December 9: Hostile visit

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December 8, 2014 21:39
Letters

Letters. (photo credit: REUTERS)

 
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Hostile visit

Sir, – Without even reading it, I was outraged to see The Jerusalem Post give nearly a 1/2-page article encouraging its readers to visit Turkey (“See splendid Turkey on a budget: Take the bus,” Travel Trends, December 7). Today, Turkey is one of the most hostile, anti-Semitic countries to Israel.

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Where do you suggest we visit next? Qatar, Iran, or maybe Syria?

SUSAN TARAGIN
Jerusalem

Touching tribute

Sir, – Greer Fay Cashman did a beautiful job writing on the death of our friend Naphtali Lavie (“Journalist and author Naphtali Lavie dies at 88,” December 7). We all remember that momentous Shabbat four years ago at which his bar mitzva, and more, was remembered.

Lavie was a tough guy. Some people reacted negatively to him.



Others recognize that it was that toughness that saved his and his brothers’ lives. He came from that founding generation of the State of Israel as well as from that generation of the survivors of the Shoah.

As such, he was a witness to two of the greatest historical occurrences in the history of our people.

But he also was responsible for a brother and children who articulate all that is good in religious Zionism.

People like Naphtali Lavie do not die. Only their physical presence is gone. What they accomplished and what they taught to us does not die in this generation nor in the next.

MCHAEL TRAISON

Petah Tikva

Proper vocabulary

Sir, – Your editorial of December 7 (“All the refugees,” Comment and
Features) repeats the vocabulary used by the press and world leaders that ingrain certain perceptions.

You state the “two-state solution” was “revolutionary.” It was not. It was used in various places by Sykes-Picot. This two-state solution was tried when India and Pakistan were separated to divide the Hindus from the Muslims and when Lebanon was cut off from Syria for a Christian haven, and of course, when all of Palestine east of the Jordan River was cut off from the Mandate to quiet Arab rioters and terrorists over the decision to create a Jewish state.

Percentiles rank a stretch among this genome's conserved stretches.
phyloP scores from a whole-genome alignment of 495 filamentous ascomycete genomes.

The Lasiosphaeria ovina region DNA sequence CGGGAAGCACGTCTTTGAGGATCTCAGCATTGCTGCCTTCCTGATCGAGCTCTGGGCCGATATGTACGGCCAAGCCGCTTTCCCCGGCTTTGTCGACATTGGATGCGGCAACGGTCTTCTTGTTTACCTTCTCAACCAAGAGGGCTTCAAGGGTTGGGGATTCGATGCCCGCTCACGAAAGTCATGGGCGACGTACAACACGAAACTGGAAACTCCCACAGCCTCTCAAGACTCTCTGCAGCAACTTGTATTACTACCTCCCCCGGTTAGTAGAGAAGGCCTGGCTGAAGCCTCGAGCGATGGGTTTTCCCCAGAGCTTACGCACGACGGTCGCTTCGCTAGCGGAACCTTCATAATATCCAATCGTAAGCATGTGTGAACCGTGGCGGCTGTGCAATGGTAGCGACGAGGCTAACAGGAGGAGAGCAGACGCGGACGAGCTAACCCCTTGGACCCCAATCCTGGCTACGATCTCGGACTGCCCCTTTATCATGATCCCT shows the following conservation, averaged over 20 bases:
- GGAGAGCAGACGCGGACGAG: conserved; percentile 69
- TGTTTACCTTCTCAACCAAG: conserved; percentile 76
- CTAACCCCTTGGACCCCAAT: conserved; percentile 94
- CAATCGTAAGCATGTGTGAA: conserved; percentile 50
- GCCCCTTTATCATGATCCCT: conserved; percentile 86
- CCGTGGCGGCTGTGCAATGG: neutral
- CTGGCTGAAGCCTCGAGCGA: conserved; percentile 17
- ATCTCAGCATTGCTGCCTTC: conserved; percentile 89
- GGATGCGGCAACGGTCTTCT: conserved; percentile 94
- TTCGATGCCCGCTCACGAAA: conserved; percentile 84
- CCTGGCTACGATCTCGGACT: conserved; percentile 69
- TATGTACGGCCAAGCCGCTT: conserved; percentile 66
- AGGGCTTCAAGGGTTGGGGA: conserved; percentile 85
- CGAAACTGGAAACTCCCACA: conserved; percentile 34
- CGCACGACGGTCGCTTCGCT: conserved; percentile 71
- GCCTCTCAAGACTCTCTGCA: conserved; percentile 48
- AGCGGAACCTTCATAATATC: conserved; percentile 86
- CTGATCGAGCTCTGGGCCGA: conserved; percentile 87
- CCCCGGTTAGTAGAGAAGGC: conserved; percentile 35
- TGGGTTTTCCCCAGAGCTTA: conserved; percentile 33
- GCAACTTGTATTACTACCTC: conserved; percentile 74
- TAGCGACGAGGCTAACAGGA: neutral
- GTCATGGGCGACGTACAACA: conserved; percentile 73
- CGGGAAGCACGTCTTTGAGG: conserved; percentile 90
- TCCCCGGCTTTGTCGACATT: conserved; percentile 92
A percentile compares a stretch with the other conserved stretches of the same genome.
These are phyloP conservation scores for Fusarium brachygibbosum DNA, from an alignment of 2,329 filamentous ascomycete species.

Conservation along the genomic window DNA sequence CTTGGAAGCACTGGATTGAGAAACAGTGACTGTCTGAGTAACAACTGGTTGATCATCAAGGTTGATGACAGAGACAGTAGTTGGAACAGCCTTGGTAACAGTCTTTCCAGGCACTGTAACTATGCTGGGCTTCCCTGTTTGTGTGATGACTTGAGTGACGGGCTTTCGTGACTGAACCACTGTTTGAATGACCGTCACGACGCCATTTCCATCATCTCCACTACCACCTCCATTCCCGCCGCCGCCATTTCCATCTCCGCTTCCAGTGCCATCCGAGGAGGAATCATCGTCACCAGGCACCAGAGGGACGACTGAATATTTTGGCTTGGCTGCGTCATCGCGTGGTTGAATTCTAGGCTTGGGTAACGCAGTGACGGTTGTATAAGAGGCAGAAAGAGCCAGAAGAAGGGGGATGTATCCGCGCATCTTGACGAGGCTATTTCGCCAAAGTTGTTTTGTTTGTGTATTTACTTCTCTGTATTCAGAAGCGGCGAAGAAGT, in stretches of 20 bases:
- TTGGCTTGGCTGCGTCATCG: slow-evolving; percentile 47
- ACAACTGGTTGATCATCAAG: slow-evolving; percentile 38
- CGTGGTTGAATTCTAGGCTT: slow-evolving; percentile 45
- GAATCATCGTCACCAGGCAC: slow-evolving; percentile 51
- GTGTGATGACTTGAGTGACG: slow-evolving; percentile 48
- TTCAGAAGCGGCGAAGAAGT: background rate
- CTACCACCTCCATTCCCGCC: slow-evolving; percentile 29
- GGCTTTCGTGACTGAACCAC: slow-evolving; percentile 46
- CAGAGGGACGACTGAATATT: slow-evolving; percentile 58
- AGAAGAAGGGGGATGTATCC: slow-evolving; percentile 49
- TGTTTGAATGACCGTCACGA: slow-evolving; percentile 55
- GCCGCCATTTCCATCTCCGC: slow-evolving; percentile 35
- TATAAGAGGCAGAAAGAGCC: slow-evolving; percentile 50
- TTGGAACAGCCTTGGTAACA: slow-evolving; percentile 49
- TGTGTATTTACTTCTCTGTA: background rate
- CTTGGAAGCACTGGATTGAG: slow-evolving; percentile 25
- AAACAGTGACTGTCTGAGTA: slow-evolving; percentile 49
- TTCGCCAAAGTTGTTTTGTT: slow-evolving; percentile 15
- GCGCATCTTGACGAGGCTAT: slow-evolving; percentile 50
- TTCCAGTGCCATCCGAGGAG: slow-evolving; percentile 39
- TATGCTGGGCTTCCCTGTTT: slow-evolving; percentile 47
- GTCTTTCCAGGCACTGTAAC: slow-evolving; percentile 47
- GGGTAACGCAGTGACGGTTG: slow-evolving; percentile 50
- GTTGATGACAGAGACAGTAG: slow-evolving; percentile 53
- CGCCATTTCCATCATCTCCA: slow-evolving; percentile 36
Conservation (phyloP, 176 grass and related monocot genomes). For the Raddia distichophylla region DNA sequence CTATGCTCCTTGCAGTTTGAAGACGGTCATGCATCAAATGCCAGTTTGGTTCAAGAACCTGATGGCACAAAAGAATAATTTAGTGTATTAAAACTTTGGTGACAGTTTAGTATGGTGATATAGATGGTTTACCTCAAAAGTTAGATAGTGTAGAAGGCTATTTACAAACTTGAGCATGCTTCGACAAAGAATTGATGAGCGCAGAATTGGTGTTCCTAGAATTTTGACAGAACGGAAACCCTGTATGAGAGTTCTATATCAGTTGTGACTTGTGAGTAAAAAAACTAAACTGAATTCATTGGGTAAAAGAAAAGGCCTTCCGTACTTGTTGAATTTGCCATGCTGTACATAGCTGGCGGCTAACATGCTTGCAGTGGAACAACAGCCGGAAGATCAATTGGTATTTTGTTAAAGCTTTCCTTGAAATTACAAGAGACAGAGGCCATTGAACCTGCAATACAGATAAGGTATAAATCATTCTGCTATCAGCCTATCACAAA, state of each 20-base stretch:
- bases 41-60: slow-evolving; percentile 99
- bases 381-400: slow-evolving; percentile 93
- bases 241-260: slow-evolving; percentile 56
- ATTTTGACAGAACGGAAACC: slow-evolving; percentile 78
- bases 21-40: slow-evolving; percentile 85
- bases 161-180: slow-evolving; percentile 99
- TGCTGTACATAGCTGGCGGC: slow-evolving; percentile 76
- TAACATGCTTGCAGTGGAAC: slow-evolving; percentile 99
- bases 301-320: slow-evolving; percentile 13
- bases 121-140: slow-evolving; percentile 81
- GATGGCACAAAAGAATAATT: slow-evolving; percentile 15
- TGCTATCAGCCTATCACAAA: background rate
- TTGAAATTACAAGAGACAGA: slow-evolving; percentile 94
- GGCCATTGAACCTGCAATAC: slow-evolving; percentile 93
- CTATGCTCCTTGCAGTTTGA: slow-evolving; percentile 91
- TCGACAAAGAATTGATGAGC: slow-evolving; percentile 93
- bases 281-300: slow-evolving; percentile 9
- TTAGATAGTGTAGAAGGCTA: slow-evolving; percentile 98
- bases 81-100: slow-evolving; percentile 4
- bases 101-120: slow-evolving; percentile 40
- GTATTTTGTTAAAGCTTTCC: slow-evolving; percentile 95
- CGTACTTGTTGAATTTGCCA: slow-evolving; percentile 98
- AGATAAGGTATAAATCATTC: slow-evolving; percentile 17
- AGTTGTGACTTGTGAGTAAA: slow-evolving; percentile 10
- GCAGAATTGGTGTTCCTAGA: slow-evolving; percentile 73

You also mention the United Nations’ decision to partition the eastern part of the Palestine Mandate, the area west of the Jordan River. This UN action was only a recommendation. The UN had no authority to decide on this issue by its own charter. You do not mention that the only people identified as Palestinians before 1948 were Jews. The Arabs refused this designation and the Jews accepted it.

The “Palestine Post,” the “Palestine Symphony Orchestra” and the “Palestine Police” were all institutions set up and populated by Jews.

It is imperative that newspapers use the proper vocabulary when referring to the residents and places of this area. If the Jews, the legal residents, do not use the correct phrases then the rest of the world won’t, and this influences how people think and creates a concept of the situation that is not truthful.

AHARON GOLDBERG

Hatzor Haglilit

Blood-stained history


Sir, – I commend you for printing Rabbi Rafi Feuerstein’s moving personal account of the tragedy in Har Nof (“Har Nof massacre, Comment and Features, December 7).

We have had too many stark reminders in our blood-stained history books of events that have unified us as a people.

Most recently the tragic deaths of the three teenagers which drew together the hearts and minds in collective mourning of all our people irrespective of religious affiliation or outlook.

Rabbi Feuerstein’s comments serve as a wake-up call to all of us to extend our hands and our hearts to each other not only in times of distress. Our strength lies in our ability to reach out and connect with each other.